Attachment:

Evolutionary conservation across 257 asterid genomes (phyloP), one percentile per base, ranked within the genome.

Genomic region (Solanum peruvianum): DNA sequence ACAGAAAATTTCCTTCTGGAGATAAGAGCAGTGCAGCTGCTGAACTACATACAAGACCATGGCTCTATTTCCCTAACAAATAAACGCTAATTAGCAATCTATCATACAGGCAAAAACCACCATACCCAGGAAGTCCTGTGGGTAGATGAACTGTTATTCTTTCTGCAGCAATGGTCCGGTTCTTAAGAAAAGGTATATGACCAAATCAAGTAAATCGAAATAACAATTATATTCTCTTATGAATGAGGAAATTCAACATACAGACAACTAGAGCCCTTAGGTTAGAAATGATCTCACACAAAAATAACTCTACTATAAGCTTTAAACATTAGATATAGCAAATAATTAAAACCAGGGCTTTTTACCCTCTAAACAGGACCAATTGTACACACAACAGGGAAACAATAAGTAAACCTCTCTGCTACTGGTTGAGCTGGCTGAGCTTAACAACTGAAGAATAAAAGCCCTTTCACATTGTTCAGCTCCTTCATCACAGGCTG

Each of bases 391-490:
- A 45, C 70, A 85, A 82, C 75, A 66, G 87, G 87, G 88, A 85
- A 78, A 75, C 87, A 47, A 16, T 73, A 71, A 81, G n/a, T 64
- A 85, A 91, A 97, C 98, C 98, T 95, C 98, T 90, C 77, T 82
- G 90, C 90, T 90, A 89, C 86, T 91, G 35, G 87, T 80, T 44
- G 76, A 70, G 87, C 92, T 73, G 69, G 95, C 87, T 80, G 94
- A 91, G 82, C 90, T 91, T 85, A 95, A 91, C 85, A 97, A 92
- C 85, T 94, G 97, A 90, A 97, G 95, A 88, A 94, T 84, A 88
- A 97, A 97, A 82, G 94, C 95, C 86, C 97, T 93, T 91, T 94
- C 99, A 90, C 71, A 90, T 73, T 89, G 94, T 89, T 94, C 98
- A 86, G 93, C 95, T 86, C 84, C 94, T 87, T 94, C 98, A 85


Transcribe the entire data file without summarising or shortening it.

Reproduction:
Evolutionary conservation across 257 asterid genomes (phyloP), one percentile per base, ranked within the genome.

Genomic region (Solanum peruvianum): DNA sequence ACAGAAAATTTCCTTCTGGAGATAAGAGCAGTGCAGCTGCTGAACTACATACAAGACCATGGCTCTATTTCCCTAACAAATAAACGCTAATTAGCAATCTATCATACAGGCAAAAACCACCATACCCAGGAAGTCCTGTGGGTAGATGAACTGTTATTCTTTCTGCAGCAATGGTCCGGTTCTTAAGAAAAGGTATATGACCAAATCAAGTAAATCGAAATAACAATTATATTCTCTTATGAATGAGGAAATTCAACATACAGACAACTAGAGCCCTTAGGTTAGAAATGATCTCACACAAAAATAACTCTACTATAAGCTTTAAACATTAGATATAGCAAATAATTAAAACCAGGGCTTTTTACCCTCTAAACAGGACCAATTGTACACACAACAGGGAAACAATAAGTAAACCTCTCTGCTACTGGTTGAGCTGGCTGAGCTTAACAACTGAAGAATAAAAGCCCTTTCACATTGTTCAGCTCCTTCATCACAGGCTG

Each of bases 391-490:
- A 45, C 70, A 85, A 82, C 75, A 66, G 87, G 87, G 88, A 85
- A 78, A 75, C 87, A 47, A 16, T 73, A 71, A 81, G n/a, T 64
- A 85, A 91, A 97, C 98, C 98, T 95, C 98, T 90, C 77, T 82
- G 90, C 90, T 90, A 89, C 86, T 91, G 35, G 87, T 80, T 44
- G 76, A 70, G 87, C 92, T 73, G 69, G 95, C 87, T 80, G 94
- A 91, G 82, C 90, T 91, T 85, A 95, A 91, C 85, A 97, A 92
- C 85, T 94, G 97, A 90, A 97, G 95, A 88, A 94, T 84, A 88
- A 97, A 97, A 82, G 94, C 95, C 86, C 97, T 93, T 91, T 94
- C 99, A 90, C 71, A 90, T 73, T 89, G 94, T 89, T 94, C 98
- A 86, G 93, C 95, T 86, C 84, C 94, T 87, T 94, C 98, A 85